In 2015, for his first steps in theater, Arnaud Desplechin directs The Father, after a play of the same name by August Strindberg. Written in the late 19th century, this play denounces the hypocrisy of the patriarchal society of that time and reveals its cause.
The Father features a bourgeois couple, a captain and his wife, who is torn about their daughter’s future. The captain wants her to go study in the city to become a schoolteacher, his wife is opposed to it, in order for her to become an artist.
A. Strindberg portrays a captain who identifies fatherhood to its reproductive function and foresees the dramatic consequences. Facing one of his men accused of abusing a woman’s weakness and getting her pregnant, he accepts the following ancient argument: mater semper certa est, pater est semper incertus. Chocked by this argument that leaves a mother and her child without a father, his wife denounces the injustice of the patriarchal society. If nothing and nobody can tell for certain who a child’s father is, “how can the father have all these rights over the child”?, she protested.
Confronted with a husband who does not want his inalienable rights being questioned, Laura turns her husband’s logic against himself. Even though he thinks that “in marriage, of course, paternity is not in doubt”, she tells him that he doesn’t know if he is Bertha’s father. Being a fine logician, she adds: “how can you know what other people don’t!”. Since that moment, she introduces doubt into her husband’s mind whose mental universe turned into madness. Everybody lies to him and there is no longer any guarantee whether a word is misleading or not. It becomes impossible for him to follow the advice that his doctor reminds him – advice that he believes he holds from Goethe: “a man must take his children on trust”.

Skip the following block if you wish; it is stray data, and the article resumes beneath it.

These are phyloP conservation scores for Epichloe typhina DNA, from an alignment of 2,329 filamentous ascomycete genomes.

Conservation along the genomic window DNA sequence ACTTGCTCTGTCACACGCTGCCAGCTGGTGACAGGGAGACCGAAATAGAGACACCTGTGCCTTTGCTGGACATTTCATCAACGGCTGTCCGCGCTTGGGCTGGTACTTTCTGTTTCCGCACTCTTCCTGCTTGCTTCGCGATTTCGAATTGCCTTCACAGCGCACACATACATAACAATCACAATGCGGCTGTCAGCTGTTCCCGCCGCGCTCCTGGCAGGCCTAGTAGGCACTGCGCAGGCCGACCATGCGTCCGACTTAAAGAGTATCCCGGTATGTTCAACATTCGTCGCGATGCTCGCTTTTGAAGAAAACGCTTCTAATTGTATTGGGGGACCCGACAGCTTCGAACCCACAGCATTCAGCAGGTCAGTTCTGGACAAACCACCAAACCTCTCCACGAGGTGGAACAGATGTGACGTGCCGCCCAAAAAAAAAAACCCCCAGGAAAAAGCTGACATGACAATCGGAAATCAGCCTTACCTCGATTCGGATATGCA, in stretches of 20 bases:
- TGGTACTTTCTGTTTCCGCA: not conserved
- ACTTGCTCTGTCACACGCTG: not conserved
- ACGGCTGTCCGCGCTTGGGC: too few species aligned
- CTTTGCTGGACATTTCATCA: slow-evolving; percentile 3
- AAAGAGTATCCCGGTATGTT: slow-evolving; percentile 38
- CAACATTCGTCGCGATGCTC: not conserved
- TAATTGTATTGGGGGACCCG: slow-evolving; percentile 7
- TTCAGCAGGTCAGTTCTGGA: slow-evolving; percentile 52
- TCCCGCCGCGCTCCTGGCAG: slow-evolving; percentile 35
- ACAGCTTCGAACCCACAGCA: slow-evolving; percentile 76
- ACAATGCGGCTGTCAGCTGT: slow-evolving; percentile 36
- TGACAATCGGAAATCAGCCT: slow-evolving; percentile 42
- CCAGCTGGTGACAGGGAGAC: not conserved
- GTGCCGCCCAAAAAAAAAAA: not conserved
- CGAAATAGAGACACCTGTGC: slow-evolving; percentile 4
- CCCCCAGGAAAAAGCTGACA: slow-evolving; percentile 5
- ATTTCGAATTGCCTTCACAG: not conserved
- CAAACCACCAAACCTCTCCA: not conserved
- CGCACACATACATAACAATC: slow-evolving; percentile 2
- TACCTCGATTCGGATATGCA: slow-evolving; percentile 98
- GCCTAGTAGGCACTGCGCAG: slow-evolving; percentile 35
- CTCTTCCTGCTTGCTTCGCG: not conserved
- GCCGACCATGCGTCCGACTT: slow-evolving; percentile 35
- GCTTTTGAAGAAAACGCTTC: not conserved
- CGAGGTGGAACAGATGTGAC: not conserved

The captain’s being collapses. By telling him he may not be his daughter’s father, “long comes someone with a knife” and “makes a cut” of half of himself. For the captain, the meaning of life and the truth to which he adheres vanish. He sees no other choices but to die and kill his daughter. By questioning the notion of father, A. Strindberg reveals behind the figure of patriarchy, that of Saturn who devours his own children because he is told he will be devoured by them. Indeed, The Father opens on the captain’s fantasy to be in a cage, surrounded by women who, as wild beasts, dream of tearing him apart. It closes on an acting out driven by “a morbid fancy” of being an ogre who wants to devour his daughter. “To eat or be eaten!”, that is the other side of patriarchy, according to A. Strindberg.
References from the autor.
 Desplechin A., The Father, 2015. https://www.comedie-francaise.fr/en/events/pere15-16#.
 The Father in Strindberg, J.A. Miss Julie and Other Plays. Translated by M. Robinson, Oxford University Press, 2008.
 Ibid., p. 11.
 Ibid., p. 39.
 Lacan J., The seminar of Jacques Lacan, Book III, The Psychoses, 1955-1956, translated by Russel Grigg.
 Strindberg A., The Father, op. cit., p. 30.
 Ibid., p. 47.
 Ibid., p. 48.
Translation: Manuela Rabesahala
Proofreading: Tracy Hoijer-Favre
Picture : © Art et Marge collectif